Up to 150 men may have been involved in the grooming of vulnerable youngsters from care homes in Northern Ireland.
PSNI detectives together with health service and other professionals have been piecing together what may be the biggest ‘sexual grooming’ exploitation of children in Northern Ireland since the Kincora scandal of the 1970s.
Many of the men under investigation for exploiting the vulnerable children are in their 20s it is understood, although some are older, including one suspect in his early sixties.
Most of those allegedly groomed for sexual purposes are girls although informed sources indicate that one or two boys may also have been exploited and harmed.
On Friday Health Minister Edwin Poots announced the major child sexual exploitation investigation involving at least 22 young alleged victims.
The PSNI’s investigation has been running for 18 months and centres around the grooming and exploitation of vulnerable children who were approached and encouraged to leave schools, and residential and foster homes by men, many of whom were in their early 20s.
The Justice Minister David Ford is expected to attend tomorrow’s special joint meeting of the Assembly’s Justice and Health Committees which will discuss the police investigation into the sexual exploitation of some of our most vulnerable teenagers.
A senior PSNI officer involved in the 18 month investigation is expected to accompany the Justice Minister to the meeting to give a more detailed briefing on what they have uncovered.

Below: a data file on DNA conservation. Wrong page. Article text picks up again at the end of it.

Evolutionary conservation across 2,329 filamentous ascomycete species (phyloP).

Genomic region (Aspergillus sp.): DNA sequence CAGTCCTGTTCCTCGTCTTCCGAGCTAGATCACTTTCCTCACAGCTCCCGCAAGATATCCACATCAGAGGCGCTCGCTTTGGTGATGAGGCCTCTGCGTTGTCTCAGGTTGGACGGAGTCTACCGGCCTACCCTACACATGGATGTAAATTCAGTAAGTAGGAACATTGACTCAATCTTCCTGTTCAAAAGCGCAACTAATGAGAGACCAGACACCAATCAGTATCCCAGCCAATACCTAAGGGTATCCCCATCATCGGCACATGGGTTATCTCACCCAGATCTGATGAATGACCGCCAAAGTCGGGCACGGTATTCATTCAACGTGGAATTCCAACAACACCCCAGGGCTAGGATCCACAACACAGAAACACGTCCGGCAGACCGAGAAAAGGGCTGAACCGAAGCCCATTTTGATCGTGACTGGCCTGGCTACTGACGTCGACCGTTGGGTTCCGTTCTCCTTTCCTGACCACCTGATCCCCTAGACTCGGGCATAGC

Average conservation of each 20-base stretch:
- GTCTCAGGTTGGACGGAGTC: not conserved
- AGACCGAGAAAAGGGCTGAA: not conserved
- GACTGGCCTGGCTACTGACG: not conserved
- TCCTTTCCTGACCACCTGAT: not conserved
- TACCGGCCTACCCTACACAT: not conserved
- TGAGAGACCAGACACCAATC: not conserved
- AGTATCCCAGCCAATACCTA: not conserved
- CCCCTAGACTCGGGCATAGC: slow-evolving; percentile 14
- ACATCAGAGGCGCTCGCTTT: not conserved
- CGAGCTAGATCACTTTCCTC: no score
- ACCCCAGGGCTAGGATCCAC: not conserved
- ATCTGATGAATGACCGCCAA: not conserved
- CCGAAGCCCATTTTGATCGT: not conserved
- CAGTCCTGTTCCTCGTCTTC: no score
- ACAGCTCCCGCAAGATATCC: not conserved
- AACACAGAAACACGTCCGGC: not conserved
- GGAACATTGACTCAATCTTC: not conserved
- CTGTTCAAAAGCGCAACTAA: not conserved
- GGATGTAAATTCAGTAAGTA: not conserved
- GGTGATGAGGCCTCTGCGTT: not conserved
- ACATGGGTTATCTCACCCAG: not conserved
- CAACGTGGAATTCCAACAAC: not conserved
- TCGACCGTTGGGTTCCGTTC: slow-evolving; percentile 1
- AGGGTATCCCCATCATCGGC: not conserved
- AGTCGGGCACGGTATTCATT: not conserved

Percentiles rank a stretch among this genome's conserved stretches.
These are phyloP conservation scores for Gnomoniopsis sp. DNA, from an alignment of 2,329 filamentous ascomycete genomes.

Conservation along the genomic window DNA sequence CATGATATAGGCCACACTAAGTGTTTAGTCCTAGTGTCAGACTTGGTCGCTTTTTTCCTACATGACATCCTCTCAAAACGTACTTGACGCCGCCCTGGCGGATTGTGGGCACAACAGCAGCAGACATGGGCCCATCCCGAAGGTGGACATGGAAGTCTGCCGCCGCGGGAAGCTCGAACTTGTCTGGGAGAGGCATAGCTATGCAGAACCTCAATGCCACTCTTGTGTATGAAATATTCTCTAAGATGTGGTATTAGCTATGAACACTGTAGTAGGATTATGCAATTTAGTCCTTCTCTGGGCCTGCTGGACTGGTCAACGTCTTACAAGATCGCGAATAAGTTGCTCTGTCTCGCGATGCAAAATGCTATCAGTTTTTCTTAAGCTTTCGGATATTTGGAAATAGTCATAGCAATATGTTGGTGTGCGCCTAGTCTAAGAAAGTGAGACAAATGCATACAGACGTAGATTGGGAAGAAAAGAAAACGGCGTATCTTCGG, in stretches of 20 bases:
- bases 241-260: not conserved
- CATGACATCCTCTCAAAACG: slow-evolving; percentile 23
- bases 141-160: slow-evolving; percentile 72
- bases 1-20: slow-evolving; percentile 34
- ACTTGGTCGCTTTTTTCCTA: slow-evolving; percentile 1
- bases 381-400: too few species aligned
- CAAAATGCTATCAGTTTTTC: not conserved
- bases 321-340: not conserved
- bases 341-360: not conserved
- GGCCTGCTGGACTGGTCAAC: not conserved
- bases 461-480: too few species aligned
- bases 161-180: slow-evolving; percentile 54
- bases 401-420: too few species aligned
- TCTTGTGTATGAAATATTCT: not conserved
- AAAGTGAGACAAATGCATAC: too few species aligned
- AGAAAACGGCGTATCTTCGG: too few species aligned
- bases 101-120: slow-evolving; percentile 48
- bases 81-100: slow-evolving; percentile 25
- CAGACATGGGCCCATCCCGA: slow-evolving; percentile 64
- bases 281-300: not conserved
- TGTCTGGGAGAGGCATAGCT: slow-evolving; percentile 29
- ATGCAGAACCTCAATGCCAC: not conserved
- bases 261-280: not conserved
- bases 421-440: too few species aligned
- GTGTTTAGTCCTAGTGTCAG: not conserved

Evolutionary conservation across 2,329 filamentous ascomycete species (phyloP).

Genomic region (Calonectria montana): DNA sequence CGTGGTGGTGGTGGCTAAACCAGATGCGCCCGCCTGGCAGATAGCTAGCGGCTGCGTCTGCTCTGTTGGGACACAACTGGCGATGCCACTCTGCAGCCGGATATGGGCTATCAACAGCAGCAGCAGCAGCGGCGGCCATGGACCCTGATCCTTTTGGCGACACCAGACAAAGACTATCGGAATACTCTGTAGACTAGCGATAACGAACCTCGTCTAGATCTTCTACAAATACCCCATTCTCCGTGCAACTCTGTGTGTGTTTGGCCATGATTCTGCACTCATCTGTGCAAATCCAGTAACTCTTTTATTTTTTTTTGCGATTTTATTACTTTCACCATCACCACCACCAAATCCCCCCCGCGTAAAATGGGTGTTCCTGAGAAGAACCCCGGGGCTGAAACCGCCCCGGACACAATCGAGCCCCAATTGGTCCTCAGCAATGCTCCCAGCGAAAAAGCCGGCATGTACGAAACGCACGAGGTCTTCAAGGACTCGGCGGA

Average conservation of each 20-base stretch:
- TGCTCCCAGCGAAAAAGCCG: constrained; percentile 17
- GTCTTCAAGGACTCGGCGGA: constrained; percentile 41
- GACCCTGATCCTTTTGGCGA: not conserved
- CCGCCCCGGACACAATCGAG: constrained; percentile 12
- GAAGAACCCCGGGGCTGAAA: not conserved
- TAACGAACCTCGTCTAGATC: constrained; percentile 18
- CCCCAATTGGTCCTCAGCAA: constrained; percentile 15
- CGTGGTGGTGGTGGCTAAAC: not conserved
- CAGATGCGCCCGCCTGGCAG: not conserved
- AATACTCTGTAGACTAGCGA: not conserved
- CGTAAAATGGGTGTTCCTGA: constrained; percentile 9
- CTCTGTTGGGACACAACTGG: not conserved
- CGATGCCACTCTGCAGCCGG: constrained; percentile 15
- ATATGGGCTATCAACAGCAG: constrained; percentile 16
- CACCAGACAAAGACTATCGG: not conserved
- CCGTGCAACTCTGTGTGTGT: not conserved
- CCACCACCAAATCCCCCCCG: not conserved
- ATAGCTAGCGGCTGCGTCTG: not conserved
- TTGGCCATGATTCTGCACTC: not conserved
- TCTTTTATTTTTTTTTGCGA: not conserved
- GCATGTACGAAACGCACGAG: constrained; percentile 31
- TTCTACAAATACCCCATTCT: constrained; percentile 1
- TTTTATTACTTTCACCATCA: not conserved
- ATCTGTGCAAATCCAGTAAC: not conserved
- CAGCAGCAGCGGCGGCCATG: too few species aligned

It’s understood that some of the young people targeted by the groomers are as young as 13-years-old but sources point out that there is no evidence as yet that one single gang or group of men is responsible for the predatory sexual attacks on the teenagers.
“It isn’t one single big child sex ring, it is more complicated than that and it’s not clear how so many men became involved in this,” one informed source said.
“Most of the men are in their early 20s which may suggest that they passed children around after they had exploited them.
“These children were in different forms of care and there is a multi- agency approach to the investigation.
“It is a shocking tale, something akin to the Savile scandal in England although different in many aspects, but there are many men suspected of involvement in this,” one informed source said.
In a statement on Friday Stormont Justice Committee Chairman Paul Givan said that it was gravely disturbing that such acts against children had taken place here. The Lagan Valley DUP MLA said that he hoped that those who exploited the children would be brought to justice.
“The public will be deeply concerned at this development and need to hear from the authorities as to what has happened.
“I am glad that both the Health and Justice Ministers have agreed to attend the Committee. The joint meeting will also be an opportunity to probe what actions are being taken to investigate and bring to justice those responsible,” he said.